from entering the country on the grounds that his passport spelt "Rayed" without the "y", then how confident are you that they will be able to prevent this man from doing the same?

a.k.a. Gadafi, Gadafy, Gaddafi, Gadaffi, Ghadaffy, Gadhafi, Ghaddafi, Ghaddafy, Gheddafi, Kadafi, Kaddafi, Kazzafi, Khaddafi, Khaddaffy, Qadafi, Qaddafi, Qadhdhafi, Qadhdhaafiy, Qathafi, Q'udafi and Qudhafi!

Friday, June 09, 2006

In Memoriam

So with this trusted escort we moved on
along the boiling crimson river's bank,
where piercing shrieks rose from the boiling souls.

There I saw people sunken to their eyelids,
and the huge centaur explained, "These are the tyrants
who dealt in bloodshed and plundered wealth.

Their tears are paying for their heartless crimes."

Inferno, Canto XII

Sedition conviction

A Jury has convicted Tim Selwyn of sedition. The conviction related to a pamphlet that Tim left at the scene of an axe attack on Helen Clark's electoral office. Tim was also accused of seditious conspiracy by emailing Black Power members seeking help in his campaign. His refusal to answer questions there may have hardened the Jury's hearts against him. The full text of the seditious pamphlet can be found here (he was convicted for the Ponsonby Road Pamphlet but acquitted of the Pamphlet left outside the electorate office because there he called for acts of civil disobediance) but the offending text is:
By attacking the electorate office [...] we signal that a threshold has been crossed.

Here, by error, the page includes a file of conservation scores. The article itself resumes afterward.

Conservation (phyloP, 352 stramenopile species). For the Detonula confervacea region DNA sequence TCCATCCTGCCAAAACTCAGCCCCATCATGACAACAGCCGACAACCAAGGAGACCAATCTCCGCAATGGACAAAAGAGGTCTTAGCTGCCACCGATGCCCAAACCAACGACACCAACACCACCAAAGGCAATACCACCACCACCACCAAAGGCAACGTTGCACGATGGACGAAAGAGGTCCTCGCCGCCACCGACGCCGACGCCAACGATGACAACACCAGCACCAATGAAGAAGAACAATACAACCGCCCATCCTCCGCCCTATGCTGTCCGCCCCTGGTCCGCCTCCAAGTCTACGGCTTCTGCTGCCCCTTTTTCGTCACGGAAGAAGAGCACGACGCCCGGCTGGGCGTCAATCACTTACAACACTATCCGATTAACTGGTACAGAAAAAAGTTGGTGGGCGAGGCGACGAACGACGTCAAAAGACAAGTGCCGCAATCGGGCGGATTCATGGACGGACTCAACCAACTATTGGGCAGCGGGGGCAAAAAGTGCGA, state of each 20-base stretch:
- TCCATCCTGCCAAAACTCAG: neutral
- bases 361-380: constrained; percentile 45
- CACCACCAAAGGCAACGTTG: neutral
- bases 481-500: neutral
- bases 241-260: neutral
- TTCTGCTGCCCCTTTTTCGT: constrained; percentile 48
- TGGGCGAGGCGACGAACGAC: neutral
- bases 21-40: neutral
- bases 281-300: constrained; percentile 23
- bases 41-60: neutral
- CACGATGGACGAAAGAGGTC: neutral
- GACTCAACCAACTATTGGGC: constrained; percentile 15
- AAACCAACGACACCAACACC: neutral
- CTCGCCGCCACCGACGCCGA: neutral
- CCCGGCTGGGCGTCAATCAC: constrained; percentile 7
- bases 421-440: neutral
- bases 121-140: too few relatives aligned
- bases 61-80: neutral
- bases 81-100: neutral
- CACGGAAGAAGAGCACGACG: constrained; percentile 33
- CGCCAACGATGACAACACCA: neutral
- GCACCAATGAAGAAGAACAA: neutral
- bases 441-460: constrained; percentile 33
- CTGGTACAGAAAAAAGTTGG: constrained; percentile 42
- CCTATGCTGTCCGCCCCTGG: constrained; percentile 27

We call upon all like-minded New Zealanders to take similar action of their own to send a clear message that such a gross, blatantly racist injustice to the Maori people will never be accepted.
By calling upon people to commit crimes similar to the axe attack on the electorate office windows, Tim was found guilty under s81(1c) of the Crimes Act 1961 which stipulates:
(1)A seditious intention is an intention—


(c)To incite, procure, or encourage violence, lawlessness, or disorder; [...]
People have been calling it an assault on free speech using archaic laws that, if enforced strictly, would criminalize blogs critical of the government and public protest. These views are nonsense. s81(2) of the Crimes Act states explicitly that a seditious intention does not exist if, among other things, the person is pointing out an error in government policy or the administration of justice and seeks their remedy by lawful means. Tim, by encouraging others to take similar action to the crime which he has committed, has crossed that line and his actions have become unlawful. Our Bill of Rights offers him no defense for s5 states: